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A few weeks ago, D.C. Superior Court and the D.C. Department of Corrections announced that they would be implementing a courthouse release program for defendants ordered released in misdemeanor and traffic cases. This is a huge deal especially considering the controversies over the jail’s inability to release people on time. The over-detentions have cost the city millions of dollars from one class-action lawsuit. Another class-action lawsuit is pending in District Court.
The Court’s press release states:
The Superior Court of the District of Columbia (“the Court”) and D.C. Department of Corrections (DOC) today announced the upcoming implementation of a pilot ‘courthouse release’ program to begin this summer. The new program will reduce the number of defendants who must return to the D.C. Jail at the end of each court day, solely to be processed out. This, in turn, will allow the DOC to focus on processing other defendants more promptly and releasing them earlier in the day.
The pilot project, designed and implemented with the participation of the D.C. Criminal Justice Coordinating Council (CJCC), will involve the release at the courthouse of those accused of misdemeanors and traffic offenses who are ordered released by a judge.
The problem of over-detentions has been an issue that never seems to go away. It has been a problem for more than a decade. Numerous studies have been done. But this seems like a real solution. No one knows more about this issue than William Claiborne, the attorney who has spent years investigating and litigating over-detention cases. He has lead on this issue, filing both class-action cases.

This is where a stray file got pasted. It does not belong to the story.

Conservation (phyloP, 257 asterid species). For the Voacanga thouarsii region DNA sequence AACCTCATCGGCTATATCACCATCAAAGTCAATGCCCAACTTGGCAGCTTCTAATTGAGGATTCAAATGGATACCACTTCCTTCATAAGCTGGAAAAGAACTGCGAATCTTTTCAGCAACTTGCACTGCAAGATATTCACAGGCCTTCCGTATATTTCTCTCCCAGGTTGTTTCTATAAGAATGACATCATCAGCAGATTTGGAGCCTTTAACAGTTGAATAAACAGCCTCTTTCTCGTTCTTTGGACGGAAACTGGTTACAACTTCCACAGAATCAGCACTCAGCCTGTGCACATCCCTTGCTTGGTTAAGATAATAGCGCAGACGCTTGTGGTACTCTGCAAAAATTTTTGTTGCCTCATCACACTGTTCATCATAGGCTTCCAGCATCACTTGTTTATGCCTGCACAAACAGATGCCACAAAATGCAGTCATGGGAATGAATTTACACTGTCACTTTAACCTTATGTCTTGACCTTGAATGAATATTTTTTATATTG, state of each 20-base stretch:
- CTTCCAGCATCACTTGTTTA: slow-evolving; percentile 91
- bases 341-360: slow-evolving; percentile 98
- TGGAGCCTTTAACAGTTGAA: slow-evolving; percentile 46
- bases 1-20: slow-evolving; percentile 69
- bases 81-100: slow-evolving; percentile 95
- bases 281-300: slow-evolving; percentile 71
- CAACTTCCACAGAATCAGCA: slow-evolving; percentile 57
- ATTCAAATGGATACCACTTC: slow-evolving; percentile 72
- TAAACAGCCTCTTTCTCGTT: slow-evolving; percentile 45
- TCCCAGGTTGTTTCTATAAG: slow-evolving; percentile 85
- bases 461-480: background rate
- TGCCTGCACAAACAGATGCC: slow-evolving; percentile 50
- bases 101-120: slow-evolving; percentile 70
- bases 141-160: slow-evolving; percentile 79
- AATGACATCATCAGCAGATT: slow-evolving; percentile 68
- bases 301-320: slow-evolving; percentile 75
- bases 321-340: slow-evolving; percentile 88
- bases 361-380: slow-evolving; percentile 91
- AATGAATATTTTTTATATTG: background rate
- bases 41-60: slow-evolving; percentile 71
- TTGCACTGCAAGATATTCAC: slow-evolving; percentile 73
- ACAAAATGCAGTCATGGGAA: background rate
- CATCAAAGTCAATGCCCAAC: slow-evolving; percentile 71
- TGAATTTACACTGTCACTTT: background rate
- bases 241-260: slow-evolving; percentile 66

Says Claiborne of the courthouse release program: “It’s something we’ve been working for for a long time. We believe it should result in fewer over detentions and most importantly it obviates the need for people who’ve already been ordered released by a judge to have to go back to the jail and get strip searched.”
This past Monday, the Department of Mental Health announced that it was opening up an urgent-care clinic at Superior Court.
The release states: “The urgent care clinic will provide easy assess to mental health services primarily for individuals who appear in misdemeanor and traffic court who may show signs of mental illness, have been diagnosed as mentally ill, or show signs of both mental illness and a substance abuse disorders.”
Phyllis Jones, DMH‘s spokesperson, told me how it will work:
“People are referred to it by the judges,” she says. “It’s for people who ae involved in the court system—mainly misdemeanors or traffic…Sometimes [defendants] may have mental health issues and the clinic will be right there. They are going to be able to get meds. We will link them to a provider so they can have on-going care. It’s going to be managed by Psychiatric Institute of Washington. It could be [for] people that may have been already diagnosed….and maybe haven’t been seen for a while and we want to reconnect them with their mental-health provider.”
Update 4:36 p.m.: We failed to mention that the new clinic is a partnership between DMH and Superior Court. It is the latest in a series of partnerships that the D.C. Superior Court’s community-court program has forged with D.C. agencies including DOES, APRA, DPW as well as Unity Healthcare. Of this clinic, Leah Gurowitz, court spokesperson, says: “We are pleased with this additional program that will offer services and reduced recidivism.” For more info, check out the court’s joint release with DMH.